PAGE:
The RCA Mark II is a follow-up to Yeh’s recent vocal work and is focused solely on the non-musical operation of the famed RCA Mark II synthesizer. Built and installed in 1959 at Columbia University, it was the first programmable synthesizer and became the bedrock upon which the Columbia-Princeton Electronic Music Center was founded. The machine has not worked since 1997.
While visiting a friend at the university, Yeh discovered the synthesizer and began to make regular trips to work with it acoustically: flipping switches, rubbing surfaces, turning knobs, and plugging/unplugging cables. Using contact and room microphones, Yeh recorded these operations over the course of several sessions, and the recordings became the basis from which he composed this 12-track LP. The artist then further manipulated and processed the material through a series of live performances, which were recorded and edited to complete the album.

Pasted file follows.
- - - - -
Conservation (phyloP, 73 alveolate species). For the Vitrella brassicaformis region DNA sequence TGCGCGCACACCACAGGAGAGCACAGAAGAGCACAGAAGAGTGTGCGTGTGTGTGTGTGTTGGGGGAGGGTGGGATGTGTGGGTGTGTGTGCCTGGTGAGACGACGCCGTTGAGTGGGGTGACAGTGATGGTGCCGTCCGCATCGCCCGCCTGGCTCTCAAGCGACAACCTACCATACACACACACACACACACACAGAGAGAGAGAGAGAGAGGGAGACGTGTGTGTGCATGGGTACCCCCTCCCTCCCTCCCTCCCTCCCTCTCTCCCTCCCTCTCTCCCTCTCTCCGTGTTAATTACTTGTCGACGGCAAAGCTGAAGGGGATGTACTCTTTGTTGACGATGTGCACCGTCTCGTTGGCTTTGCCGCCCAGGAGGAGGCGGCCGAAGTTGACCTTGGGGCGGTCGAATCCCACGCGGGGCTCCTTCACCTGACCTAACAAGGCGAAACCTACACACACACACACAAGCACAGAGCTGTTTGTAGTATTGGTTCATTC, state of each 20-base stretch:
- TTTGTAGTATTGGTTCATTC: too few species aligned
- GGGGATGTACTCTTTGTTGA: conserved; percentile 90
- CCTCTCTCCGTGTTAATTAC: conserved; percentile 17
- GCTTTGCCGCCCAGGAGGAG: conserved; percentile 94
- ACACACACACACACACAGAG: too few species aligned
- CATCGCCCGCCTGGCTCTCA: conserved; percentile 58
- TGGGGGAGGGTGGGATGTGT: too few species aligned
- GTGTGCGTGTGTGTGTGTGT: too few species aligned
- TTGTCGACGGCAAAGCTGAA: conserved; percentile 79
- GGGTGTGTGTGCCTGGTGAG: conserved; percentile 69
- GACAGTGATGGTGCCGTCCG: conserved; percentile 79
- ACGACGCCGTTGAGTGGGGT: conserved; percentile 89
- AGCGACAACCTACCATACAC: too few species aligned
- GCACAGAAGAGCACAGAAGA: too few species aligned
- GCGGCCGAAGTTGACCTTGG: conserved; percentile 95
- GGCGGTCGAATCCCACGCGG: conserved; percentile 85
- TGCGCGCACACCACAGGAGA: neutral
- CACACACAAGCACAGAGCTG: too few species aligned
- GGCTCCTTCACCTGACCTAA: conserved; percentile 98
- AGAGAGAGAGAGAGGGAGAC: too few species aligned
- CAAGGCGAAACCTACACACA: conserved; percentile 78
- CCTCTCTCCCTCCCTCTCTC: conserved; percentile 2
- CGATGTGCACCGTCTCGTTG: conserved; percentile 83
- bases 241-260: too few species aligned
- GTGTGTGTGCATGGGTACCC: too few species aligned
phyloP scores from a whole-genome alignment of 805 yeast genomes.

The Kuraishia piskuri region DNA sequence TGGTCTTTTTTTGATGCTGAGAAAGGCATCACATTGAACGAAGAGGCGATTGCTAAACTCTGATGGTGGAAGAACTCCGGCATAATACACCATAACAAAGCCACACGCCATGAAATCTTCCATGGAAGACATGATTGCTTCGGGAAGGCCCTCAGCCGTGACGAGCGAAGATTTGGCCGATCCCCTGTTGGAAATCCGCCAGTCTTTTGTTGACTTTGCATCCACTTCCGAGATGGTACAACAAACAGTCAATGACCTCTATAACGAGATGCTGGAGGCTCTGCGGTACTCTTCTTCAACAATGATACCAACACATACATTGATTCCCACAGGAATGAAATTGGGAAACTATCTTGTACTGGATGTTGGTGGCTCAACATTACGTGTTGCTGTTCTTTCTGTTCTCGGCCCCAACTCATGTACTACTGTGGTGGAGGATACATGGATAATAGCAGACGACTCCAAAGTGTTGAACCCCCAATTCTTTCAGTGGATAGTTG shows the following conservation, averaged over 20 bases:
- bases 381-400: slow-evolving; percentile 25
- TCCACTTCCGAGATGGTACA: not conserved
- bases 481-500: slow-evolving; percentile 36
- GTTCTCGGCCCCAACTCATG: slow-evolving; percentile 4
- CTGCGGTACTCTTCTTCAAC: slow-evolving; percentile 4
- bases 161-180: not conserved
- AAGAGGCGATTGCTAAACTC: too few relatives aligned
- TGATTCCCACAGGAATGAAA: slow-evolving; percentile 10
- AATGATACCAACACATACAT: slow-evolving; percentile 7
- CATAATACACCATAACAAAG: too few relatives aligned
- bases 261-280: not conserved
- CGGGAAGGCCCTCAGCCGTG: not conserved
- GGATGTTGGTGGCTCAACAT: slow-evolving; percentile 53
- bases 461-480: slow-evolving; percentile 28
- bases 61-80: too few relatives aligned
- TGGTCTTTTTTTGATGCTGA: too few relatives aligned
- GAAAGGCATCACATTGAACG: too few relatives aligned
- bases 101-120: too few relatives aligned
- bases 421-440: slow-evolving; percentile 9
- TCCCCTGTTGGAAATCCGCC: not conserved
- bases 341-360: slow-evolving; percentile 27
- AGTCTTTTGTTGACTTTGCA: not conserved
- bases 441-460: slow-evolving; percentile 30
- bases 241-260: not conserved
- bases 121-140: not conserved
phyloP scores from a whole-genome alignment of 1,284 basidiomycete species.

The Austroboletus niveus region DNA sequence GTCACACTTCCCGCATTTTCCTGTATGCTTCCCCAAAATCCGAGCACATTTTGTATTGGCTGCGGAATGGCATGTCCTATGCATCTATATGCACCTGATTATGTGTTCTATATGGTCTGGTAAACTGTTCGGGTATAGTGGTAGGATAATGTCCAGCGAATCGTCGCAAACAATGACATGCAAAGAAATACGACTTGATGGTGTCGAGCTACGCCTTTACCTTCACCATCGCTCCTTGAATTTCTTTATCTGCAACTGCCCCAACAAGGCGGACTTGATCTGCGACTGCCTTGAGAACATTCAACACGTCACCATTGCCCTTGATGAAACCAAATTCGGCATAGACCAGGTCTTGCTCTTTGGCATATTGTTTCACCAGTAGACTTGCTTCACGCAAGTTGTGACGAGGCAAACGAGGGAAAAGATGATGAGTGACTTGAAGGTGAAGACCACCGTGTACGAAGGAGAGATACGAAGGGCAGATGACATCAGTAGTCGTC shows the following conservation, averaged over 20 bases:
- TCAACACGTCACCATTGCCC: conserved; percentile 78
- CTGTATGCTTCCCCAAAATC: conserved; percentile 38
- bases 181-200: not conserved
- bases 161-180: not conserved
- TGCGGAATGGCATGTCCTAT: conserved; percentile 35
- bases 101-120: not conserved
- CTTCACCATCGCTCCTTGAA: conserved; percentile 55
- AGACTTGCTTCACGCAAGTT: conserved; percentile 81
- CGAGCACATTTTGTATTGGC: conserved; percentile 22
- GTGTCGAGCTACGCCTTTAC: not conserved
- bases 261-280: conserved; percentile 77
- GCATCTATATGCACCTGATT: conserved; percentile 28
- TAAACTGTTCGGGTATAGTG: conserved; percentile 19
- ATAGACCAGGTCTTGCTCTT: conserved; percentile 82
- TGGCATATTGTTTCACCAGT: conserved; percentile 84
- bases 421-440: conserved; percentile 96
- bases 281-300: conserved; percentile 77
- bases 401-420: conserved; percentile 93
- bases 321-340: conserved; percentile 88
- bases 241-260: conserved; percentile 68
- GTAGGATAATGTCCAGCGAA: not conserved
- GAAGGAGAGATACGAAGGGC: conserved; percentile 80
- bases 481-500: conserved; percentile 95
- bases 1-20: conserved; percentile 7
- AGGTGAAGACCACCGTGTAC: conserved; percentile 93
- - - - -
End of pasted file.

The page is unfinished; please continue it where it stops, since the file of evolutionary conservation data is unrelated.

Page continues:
The finished tracks are jagged, sparse, and hypnotically rhythmic. In listening to the record, one does not so much hear the original synthesizer, but rather an artist dismantling the historical weight of the source through a composition of its transformation from a legendary machine to a one-ton hunk of scrap metal no longer operational. It is here perhaps that Yeh finds virtuosity and spectacle in the most basic acts of instrumentation, the movement and clank of mechanical parts.
The album was designed by Robert Beatty and includes liner notes by Andy Battaglia.
produced by : @dronedisco label : @primaryinformation release date: 15 November 2017 BUY